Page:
Cartoonist Rob Rogers Fired After Critical Trump Drawings
June 16th, 2018 – Rob Rogers, an award-winning syndicated editorial cartoonist, has satirized political figures for the Pittsburgh Post-Gazette since 1993. He was also named a Pulitzer finalist in 1999. Roger’s distinguished career with the paper came to an end this week when he was terminated, this after a string of his submissions for the editorial page were rejected.
The dismissal was part and parcel with a shift in tone in the Post-Gazette’s editorial page since the ascent of reality show performer turned populist bomb thrower, Donald Trump, to the White House. Post-Gazette editorial page editor, Keith Burris, along with the paper’s Trump-supporting owner, John Robinson Block, declined to publish a total of 19 political themed cartoons since January of this year.
Rogers’ cartoons often took aim at the Trump administration’s controversial policies and the many public rows and scandals Trump himself has either instigated or is otherwise implicated in. Rogers was given no official reason for his firing and Burris referred to his departure as a “personnel matter which we are working hard to fix.”
Sad to report this update: Today, after 25 years as the editorial cartoonist for the Pittsburgh Post-Gazette, I was fired.
— Rob Rogers (@Rob_Rogers) June 14, 2018
“The paper may have taken an eraser to my cartoons. But I plan to be at my drawing table every day of this presidency.” – @Rob_Rogers, writing (and drawing) in the @nytimes https://t.co/oVgvkrUeKv pic.twitter.com/HA48LIC6D4
— David Beard (@dabeard) June 16, 2018
4 images from fired @PittsburghPG cartoonist @Rob_Rogers that the new pro-Trump editorial page editor wouldn’t print. https://t.co/Zb0SBSgOgS pic.twitter.com/M2u1lTCTwh
— David Beard (@dabeard) June 14, 2018
For his part, the paper’s current owner, Block, was quoted in a written statement issued before Rogers was let go as saying the decision:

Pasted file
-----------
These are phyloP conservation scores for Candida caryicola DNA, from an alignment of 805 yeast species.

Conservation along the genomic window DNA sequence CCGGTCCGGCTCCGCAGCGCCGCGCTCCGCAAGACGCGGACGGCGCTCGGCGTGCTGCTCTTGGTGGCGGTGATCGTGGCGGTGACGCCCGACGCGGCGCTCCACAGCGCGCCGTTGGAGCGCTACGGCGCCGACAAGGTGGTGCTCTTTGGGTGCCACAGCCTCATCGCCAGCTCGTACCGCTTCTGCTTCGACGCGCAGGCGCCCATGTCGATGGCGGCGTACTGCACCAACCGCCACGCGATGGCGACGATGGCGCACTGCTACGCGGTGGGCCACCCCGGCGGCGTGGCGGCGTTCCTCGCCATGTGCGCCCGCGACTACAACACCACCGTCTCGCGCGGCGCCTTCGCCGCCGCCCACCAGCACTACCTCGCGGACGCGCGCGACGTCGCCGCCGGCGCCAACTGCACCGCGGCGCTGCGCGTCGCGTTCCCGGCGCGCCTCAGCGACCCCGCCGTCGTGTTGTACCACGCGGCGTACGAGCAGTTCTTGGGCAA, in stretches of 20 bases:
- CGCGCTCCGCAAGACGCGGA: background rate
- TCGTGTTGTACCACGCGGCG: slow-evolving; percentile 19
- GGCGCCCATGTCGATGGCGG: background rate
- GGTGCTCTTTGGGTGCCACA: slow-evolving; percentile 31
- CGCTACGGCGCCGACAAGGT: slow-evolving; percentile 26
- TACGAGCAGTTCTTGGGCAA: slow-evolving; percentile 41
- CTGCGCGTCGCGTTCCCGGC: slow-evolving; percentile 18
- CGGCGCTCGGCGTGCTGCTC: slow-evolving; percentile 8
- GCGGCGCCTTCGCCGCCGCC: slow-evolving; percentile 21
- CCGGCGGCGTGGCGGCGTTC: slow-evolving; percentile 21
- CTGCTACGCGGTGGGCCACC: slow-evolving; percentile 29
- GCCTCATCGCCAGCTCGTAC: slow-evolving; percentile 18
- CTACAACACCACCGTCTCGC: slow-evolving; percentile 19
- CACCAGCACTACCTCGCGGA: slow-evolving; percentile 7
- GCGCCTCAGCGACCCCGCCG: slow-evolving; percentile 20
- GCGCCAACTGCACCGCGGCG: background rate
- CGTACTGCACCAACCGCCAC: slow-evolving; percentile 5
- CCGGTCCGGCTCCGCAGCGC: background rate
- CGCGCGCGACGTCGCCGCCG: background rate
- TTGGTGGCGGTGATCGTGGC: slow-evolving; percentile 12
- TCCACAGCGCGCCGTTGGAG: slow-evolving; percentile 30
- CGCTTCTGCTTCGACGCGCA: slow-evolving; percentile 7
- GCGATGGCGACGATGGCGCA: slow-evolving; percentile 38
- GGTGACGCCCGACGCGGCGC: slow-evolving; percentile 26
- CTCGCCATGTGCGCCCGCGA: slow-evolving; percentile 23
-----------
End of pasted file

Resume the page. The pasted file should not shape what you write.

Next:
“has little to do with politics, ideology or Donald Trump. It has mostly to do with working together and the editing process.”
While neither the Post-Gazette nor its affiliated paper publicly endorsed Trump’s presidential candidacy, Burris was reported to have met with Trump privately aboard the latter’s campaign plane. In response to what some perceived as Burris’ apology for racism in an editorial defending Trump calling certain countries “shitholes,” many staffers at the paper and even some members of the owner’s own family co-signed an open letter condemning Trump’s words saying, in part:
“We do not condone the whitewashing of racism, nor the normalization of it. We cannot remain silent and by implication approve of the use of the Post-Gazette to provide cover for racism.”
While Block declined to publish Burris’ editorial in the Post-Gazette, he also refused to publish letters from Post-Gazette employees denouncing Burris’ pro-Trump comments. In the months leading up to Rogers’ termination Burris would go on to publish several additional pro-Trump editorials, something Rogers saw as the writing on the wall:
“I think they were definitely trying to send me a message,” he told a New York Times reporter in a recent interview. “It felt like they were pushing me out.”
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